I've emailed a Taiwanese English teacher I know and asked her to comment.
- For Teachers
I'm currently a TCSL student and have just read this article that talks about the problem regarding teaching Chinese as a second language in Taiwan.
It points out that "One of the more bizarre aspects of Mandarin language instruction in Taiwan is the reliance on English."
The writer suggests that Mandarin teachers in Taiwan almost universally use one of the worst language education textbooks ever written, which is translated into English for students.
And says that if they (ESL teachers in Taiwan) taught English the way they had been taught Chinese, they'd be fired.
The conclusion is that "The problem in Taiwan is that their methods are not just not fully developed, they are methods that everyone else has discarded."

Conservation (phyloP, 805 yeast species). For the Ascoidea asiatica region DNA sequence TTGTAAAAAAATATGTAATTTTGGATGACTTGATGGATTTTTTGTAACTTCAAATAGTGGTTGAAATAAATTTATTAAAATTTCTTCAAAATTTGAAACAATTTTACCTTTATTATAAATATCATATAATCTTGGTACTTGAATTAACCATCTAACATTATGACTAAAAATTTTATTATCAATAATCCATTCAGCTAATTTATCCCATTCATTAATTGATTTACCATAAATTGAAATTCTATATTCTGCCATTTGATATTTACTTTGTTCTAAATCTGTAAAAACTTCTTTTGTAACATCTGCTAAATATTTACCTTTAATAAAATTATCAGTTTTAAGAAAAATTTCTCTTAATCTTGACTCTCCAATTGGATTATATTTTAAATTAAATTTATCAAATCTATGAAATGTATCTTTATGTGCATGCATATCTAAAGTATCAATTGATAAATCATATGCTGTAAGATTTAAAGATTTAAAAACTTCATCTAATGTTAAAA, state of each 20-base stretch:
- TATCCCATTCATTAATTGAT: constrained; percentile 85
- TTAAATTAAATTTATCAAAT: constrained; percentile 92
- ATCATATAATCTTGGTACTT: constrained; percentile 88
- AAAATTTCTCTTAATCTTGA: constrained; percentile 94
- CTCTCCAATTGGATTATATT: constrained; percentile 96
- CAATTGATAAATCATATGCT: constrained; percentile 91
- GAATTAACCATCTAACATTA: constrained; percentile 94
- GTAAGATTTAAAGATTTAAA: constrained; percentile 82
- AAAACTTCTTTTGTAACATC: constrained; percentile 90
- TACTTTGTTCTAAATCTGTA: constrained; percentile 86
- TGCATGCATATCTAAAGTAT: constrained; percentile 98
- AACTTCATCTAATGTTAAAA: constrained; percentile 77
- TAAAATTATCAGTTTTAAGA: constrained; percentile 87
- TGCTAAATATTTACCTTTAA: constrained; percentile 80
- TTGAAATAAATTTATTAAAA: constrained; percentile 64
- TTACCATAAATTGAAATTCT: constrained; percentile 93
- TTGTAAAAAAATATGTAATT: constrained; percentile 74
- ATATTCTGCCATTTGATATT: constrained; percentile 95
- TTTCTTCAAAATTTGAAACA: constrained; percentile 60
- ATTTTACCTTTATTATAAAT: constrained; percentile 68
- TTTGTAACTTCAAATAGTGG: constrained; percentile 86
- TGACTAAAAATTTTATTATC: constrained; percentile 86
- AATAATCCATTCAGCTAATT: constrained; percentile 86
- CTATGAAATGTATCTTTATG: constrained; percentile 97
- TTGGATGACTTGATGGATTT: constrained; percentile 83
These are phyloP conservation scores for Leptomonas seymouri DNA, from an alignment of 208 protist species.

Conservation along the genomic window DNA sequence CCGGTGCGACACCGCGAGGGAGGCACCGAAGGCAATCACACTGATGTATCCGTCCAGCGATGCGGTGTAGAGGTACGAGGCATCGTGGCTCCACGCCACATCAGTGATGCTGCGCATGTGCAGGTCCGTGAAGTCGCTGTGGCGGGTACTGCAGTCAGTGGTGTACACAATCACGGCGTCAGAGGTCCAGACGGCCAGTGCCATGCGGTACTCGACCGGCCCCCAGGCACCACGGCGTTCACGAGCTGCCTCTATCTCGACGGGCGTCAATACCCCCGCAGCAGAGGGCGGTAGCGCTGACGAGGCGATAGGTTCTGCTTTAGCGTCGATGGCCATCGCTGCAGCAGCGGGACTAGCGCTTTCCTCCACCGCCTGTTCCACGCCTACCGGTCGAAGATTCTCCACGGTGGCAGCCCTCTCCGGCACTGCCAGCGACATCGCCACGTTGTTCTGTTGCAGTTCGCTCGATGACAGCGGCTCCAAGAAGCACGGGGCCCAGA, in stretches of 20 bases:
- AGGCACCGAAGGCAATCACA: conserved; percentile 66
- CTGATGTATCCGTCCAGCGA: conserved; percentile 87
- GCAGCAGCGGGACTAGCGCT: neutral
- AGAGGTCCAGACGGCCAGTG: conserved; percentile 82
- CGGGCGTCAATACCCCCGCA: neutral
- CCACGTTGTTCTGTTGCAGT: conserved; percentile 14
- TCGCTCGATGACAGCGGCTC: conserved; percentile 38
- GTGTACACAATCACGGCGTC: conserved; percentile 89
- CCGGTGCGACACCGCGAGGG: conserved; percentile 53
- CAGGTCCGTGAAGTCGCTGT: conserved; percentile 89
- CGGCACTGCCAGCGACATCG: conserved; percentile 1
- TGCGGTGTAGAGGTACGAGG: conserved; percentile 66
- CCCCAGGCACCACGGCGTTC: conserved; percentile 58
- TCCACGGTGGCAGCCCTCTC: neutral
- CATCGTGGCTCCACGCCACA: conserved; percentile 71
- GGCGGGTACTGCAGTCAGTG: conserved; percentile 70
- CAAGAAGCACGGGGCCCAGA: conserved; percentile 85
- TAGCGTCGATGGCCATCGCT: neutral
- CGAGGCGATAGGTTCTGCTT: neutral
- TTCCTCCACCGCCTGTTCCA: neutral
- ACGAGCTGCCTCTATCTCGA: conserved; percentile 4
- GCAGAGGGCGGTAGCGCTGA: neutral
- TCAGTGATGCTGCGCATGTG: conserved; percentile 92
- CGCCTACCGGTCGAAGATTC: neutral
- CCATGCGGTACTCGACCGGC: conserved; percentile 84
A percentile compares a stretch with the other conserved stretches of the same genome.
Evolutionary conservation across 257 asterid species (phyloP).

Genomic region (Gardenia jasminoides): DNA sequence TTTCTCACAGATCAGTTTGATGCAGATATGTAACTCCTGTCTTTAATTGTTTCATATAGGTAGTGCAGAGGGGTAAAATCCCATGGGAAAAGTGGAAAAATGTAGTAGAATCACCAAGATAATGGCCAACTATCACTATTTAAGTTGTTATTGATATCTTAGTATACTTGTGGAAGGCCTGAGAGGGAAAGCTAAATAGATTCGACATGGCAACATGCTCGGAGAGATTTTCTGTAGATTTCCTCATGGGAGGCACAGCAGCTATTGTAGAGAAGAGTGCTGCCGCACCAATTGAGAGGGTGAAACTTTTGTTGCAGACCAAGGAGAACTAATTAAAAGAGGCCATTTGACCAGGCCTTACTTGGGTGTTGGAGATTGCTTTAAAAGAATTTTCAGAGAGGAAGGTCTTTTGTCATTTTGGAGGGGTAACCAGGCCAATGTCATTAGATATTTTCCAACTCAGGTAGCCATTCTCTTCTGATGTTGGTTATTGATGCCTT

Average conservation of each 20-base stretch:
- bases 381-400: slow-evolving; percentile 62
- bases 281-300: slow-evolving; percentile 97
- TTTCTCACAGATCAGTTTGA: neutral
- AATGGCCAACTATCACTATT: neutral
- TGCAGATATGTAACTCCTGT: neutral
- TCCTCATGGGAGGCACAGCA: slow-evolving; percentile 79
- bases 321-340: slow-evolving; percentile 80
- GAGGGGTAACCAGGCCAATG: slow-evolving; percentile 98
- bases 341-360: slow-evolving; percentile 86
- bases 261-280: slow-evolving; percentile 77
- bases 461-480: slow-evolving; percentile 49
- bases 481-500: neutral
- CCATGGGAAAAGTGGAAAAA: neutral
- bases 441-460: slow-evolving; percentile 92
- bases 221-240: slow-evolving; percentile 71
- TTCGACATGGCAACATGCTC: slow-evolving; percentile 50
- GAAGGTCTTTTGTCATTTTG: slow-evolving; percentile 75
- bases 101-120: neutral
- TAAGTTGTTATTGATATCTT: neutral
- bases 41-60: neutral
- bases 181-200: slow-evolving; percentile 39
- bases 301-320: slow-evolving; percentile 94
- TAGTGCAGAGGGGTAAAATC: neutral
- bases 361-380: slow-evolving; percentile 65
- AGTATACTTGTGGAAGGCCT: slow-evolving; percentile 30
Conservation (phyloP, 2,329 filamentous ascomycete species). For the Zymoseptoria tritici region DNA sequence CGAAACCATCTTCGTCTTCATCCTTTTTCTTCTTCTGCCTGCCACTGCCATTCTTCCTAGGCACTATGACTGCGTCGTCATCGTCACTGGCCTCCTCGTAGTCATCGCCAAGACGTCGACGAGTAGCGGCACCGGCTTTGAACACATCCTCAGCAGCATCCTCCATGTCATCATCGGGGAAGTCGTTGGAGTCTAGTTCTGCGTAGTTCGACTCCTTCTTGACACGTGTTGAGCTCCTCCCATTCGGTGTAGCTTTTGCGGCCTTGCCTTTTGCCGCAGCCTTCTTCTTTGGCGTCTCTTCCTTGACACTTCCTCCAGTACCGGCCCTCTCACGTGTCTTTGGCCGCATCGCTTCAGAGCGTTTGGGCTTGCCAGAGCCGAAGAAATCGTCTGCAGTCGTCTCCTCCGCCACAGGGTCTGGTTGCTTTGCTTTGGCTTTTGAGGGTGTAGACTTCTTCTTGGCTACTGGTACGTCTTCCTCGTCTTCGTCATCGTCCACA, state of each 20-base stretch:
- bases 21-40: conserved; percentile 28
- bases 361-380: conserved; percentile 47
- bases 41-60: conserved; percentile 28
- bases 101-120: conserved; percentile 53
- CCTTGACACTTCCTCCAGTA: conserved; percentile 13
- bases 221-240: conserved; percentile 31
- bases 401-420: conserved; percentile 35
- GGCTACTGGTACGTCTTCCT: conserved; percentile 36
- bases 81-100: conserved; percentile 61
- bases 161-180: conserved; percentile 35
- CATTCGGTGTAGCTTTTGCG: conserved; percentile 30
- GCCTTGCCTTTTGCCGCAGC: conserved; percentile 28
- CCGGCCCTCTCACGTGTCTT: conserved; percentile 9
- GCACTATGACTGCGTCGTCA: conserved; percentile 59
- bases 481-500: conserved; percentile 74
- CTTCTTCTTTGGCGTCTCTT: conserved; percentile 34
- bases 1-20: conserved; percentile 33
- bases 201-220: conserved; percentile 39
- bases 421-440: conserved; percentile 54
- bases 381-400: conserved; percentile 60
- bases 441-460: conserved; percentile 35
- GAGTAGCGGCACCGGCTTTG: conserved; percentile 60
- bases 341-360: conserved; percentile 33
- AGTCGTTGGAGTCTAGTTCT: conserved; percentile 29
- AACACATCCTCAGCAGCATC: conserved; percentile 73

I'd like to know how everybody from different countrys with a differt mother tongue learns Chinese(or your second language)?
Don't you learn your second language with help from your first language?
And, how about in China? What's the Chinese as a second language teaching method in China?
(If there's anyone here who has been to China to study Chinese...)
Do Chinese teachers in China teach foreigners Chinese in Chinese only?
How can this be achieved when the students are bignners who don't know a single word in Chinese?
And, what is a so-called "fully-developed teaching method" like?
If there's a Chinese (or a teaching *** as a second language) teacher here who knows how to handle this practically,
please share it in details with me!!
I'd be really, really appreciated...
I've emailed a Taiwanese English teacher I know and asked her to comment.